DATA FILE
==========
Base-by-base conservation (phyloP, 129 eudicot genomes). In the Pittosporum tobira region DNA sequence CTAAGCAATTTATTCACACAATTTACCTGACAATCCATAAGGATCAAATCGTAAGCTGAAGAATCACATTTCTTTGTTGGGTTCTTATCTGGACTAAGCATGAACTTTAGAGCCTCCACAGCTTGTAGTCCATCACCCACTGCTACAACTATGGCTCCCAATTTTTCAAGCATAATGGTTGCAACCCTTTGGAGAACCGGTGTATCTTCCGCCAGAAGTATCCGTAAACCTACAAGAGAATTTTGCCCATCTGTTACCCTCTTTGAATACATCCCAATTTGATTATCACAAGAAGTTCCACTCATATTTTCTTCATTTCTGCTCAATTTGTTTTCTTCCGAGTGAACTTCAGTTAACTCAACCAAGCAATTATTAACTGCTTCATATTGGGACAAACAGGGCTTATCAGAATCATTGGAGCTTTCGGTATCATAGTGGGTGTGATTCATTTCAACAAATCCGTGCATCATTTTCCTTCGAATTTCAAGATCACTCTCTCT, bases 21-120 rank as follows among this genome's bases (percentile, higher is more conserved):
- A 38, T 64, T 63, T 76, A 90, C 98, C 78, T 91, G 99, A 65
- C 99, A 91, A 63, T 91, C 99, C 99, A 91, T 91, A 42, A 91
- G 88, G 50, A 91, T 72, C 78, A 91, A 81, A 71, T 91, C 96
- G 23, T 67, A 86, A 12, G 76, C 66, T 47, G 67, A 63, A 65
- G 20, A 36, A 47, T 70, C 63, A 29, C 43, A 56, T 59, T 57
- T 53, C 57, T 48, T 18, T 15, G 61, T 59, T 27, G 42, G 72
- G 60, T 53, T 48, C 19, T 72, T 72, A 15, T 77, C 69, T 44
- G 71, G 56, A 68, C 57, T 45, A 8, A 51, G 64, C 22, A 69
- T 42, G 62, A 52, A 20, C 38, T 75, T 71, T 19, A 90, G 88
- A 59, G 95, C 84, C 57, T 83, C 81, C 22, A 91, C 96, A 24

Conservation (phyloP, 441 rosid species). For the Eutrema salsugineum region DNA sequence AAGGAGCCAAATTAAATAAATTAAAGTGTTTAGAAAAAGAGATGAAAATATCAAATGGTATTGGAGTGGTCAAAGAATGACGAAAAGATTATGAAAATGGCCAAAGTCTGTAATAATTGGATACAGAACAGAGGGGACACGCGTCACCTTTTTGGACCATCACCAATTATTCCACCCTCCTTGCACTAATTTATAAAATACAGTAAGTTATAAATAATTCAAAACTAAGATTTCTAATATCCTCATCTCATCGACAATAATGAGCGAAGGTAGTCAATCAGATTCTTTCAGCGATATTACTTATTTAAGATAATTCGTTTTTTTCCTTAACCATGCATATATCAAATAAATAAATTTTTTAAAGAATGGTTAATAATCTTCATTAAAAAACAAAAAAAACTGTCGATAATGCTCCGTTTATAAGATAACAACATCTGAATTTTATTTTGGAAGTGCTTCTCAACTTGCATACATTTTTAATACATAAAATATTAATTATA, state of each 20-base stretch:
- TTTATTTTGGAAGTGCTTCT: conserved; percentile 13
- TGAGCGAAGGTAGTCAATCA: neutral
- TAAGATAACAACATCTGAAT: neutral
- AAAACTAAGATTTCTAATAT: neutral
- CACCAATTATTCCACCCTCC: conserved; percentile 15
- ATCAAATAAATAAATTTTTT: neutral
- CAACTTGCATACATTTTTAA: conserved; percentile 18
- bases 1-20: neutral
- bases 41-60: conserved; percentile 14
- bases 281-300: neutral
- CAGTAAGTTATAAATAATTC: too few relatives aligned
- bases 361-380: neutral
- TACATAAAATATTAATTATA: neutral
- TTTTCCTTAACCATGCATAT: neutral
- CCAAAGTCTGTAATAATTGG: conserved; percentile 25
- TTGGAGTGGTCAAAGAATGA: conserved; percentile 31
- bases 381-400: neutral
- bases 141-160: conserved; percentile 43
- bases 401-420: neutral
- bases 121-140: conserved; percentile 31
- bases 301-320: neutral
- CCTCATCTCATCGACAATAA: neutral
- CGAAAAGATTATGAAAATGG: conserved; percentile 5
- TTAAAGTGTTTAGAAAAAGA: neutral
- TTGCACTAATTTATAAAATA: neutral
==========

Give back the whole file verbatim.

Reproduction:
Base-by-base conservation (phyloP, 129 eudicot genomes). In the Pittosporum tobira region DNA sequence CTAAGCAATTTATTCACACAATTTACCTGACAATCCATAAGGATCAAATCGTAAGCTGAAGAATCACATTTCTTTGTTGGGTTCTTATCTGGACTAAGCATGAACTTTAGAGCCTCCACAGCTTGTAGTCCATCACCCACTGCTACAACTATGGCTCCCAATTTTTCAAGCATAATGGTTGCAACCCTTTGGAGAACCGGTGTATCTTCCGCCAGAAGTATCCGTAAACCTACAAGAGAATTTTGCCCATCTGTTACCCTCTTTGAATACATCCCAATTTGATTATCACAAGAAGTTCCACTCATATTTTCTTCATTTCTGCTCAATTTGTTTTCTTCCGAGTGAACTTCAGTTAACTCAACCAAGCAATTATTAACTGCTTCATATTGGGACAAACAGGGCTTATCAGAATCATTGGAGCTTTCGGTATCATAGTGGGTGTGATTCATTTCAACAAATCCGTGCATCATTTTCCTTCGAATTTCAAGATCACTCTCTCT, bases 21-120 rank as follows among this genome's bases (percentile, higher is more conserved):
- A 38, T 64, T 63, T 76, A 90, C 98, C 78, T 91, G 99, A 65
- C 99, A 91, A 63, T 91, C 99, C 99, A 91, T 91, A 42, A 91
- G 88, G 50, A 91, T 72, C 78, A 91, A 81, A 71, T 91, C 96
- G 23, T 67, A 86, A 12, G 76, C 66, T 47, G 67, A 63, A 65
- G 20, A 36, A 47, T 70, C 63, A 29, C 43, A 56, T 59, T 57
- T 53, C 57, T 48, T 18, T 15, G 61, T 59, T 27, G 42, G 72
- G 60, T 53, T 48, C 19, T 72, T 72, A 15, T 77, C 69, T 44
- G 71, G 56, A 68, C 57, T 45, A 8, A 51, G 64, C 22, A 69
- T 42, G 62, A 52, A 20, C 38, T 75, T 71, T 19, A 90, G 88
- A 59, G 95, C 84, C 57, T 83, C 81, C 22, A 91, C 96, A 24

Conservation (phyloP, 441 rosid species). For the Eutrema salsugineum region DNA sequence AAGGAGCCAAATTAAATAAATTAAAGTGTTTAGAAAAAGAGATGAAAATATCAAATGGTATTGGAGTGGTCAAAGAATGACGAAAAGATTATGAAAATGGCCAAAGTCTGTAATAATTGGATACAGAACAGAGGGGACACGCGTCACCTTTTTGGACCATCACCAATTATTCCACCCTCCTTGCACTAATTTATAAAATACAGTAAGTTATAAATAATTCAAAACTAAGATTTCTAATATCCTCATCTCATCGACAATAATGAGCGAAGGTAGTCAATCAGATTCTTTCAGCGATATTACTTATTTAAGATAATTCGTTTTTTTCCTTAACCATGCATATATCAAATAAATAAATTTTTTAAAGAATGGTTAATAATCTTCATTAAAAAACAAAAAAAACTGTCGATAATGCTCCGTTTATAAGATAACAACATCTGAATTTTATTTTGGAAGTGCTTCTCAACTTGCATACATTTTTAATACATAAAATATTAATTATA, state of each 20-base stretch:
- TTTATTTTGGAAGTGCTTCT: conserved; percentile 13
- TGAGCGAAGGTAGTCAATCA: neutral
- TAAGATAACAACATCTGAAT: neutral
- AAAACTAAGATTTCTAATAT: neutral
- CACCAATTATTCCACCCTCC: conserved; percentile 15
- ATCAAATAAATAAATTTTTT: neutral
- CAACTTGCATACATTTTTAA: conserved; percentile 18
- bases 1-20: neutral
- bases 41-60: conserved; percentile 14
- bases 281-300: neutral
- CAGTAAGTTATAAATAATTC: too few relatives aligned
- bases 361-380: neutral
- TACATAAAATATTAATTATA: neutral
- TTTTCCTTAACCATGCATAT: neutral
- CCAAAGTCTGTAATAATTGG: conserved; percentile 25
- TTGGAGTGGTCAAAGAATGA: conserved; percentile 31
- bases 381-400: neutral
- bases 141-160: conserved; percentile 43
- bases 401-420: neutral
- bases 121-140: conserved; percentile 31
- bases 301-320: neutral
- CCTCATCTCATCGACAATAA: neutral
- CGAAAAGATTATGAAAATGG: conserved; percentile 5
- TTAAAGTGTTTAGAAAAAGA: neutral
- TTGCACTAATTTATAAAATA: neutral